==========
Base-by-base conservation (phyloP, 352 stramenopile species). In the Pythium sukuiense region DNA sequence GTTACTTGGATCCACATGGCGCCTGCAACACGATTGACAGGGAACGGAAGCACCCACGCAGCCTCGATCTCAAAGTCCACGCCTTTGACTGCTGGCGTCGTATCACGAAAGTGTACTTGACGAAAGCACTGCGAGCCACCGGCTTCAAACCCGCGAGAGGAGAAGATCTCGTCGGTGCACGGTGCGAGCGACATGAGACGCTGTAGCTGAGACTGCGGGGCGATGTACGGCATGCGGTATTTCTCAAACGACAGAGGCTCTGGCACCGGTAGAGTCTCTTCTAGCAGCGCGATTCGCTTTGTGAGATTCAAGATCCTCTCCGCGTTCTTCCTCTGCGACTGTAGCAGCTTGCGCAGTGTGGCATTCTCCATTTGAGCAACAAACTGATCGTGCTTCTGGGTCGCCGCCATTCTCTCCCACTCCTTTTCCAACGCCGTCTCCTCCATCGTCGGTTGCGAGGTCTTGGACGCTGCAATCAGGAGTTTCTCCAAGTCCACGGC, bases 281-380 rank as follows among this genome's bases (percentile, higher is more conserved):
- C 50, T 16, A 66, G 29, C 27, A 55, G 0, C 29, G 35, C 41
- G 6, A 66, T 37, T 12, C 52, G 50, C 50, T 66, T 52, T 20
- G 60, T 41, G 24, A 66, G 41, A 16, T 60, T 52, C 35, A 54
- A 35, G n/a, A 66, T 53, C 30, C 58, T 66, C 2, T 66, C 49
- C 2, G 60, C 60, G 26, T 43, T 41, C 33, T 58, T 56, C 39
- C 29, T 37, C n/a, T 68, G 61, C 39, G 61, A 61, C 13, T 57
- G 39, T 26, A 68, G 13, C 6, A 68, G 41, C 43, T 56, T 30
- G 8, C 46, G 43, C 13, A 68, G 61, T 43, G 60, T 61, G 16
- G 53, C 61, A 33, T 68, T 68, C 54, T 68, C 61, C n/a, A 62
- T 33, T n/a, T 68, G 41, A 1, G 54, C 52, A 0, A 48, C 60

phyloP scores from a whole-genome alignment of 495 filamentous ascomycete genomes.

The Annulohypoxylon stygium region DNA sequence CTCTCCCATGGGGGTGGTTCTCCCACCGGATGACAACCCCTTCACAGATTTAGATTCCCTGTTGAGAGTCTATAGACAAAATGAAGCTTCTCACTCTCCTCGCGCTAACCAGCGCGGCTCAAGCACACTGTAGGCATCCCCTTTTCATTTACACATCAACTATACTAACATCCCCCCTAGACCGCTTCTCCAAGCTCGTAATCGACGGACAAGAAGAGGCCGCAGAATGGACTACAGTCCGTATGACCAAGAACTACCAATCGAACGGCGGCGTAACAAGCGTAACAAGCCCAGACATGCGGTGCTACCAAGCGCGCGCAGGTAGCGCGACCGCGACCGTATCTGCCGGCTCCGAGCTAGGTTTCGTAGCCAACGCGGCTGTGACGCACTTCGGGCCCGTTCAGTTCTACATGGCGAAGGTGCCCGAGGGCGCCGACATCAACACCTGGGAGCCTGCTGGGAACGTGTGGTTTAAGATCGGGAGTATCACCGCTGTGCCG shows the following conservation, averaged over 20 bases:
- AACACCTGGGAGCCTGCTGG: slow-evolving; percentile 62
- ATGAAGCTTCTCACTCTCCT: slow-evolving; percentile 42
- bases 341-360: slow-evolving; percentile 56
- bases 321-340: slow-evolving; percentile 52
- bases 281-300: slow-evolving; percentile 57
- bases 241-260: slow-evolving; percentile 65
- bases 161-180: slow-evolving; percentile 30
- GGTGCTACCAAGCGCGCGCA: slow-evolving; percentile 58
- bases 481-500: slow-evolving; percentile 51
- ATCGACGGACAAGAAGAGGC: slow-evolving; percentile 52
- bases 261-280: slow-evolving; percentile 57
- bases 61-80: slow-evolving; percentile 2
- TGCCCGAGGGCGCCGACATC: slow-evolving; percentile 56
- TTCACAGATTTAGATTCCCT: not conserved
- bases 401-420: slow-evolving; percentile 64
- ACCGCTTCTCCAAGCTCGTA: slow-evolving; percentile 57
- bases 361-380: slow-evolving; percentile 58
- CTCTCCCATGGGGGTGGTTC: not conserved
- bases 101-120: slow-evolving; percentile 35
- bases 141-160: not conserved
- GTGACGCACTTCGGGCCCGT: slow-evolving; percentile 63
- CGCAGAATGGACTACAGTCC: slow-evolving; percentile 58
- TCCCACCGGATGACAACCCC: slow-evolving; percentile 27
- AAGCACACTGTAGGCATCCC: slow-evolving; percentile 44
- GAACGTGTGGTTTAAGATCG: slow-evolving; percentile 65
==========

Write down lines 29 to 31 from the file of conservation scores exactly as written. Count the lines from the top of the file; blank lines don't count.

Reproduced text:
- ACCGCTTCTCCAAGCTCGTA: slow-evolving; percentile 57
- bases 361-380: slow-evolving; percentile 58
- CTCTCCCATGGGGGTGGTTC: not conserved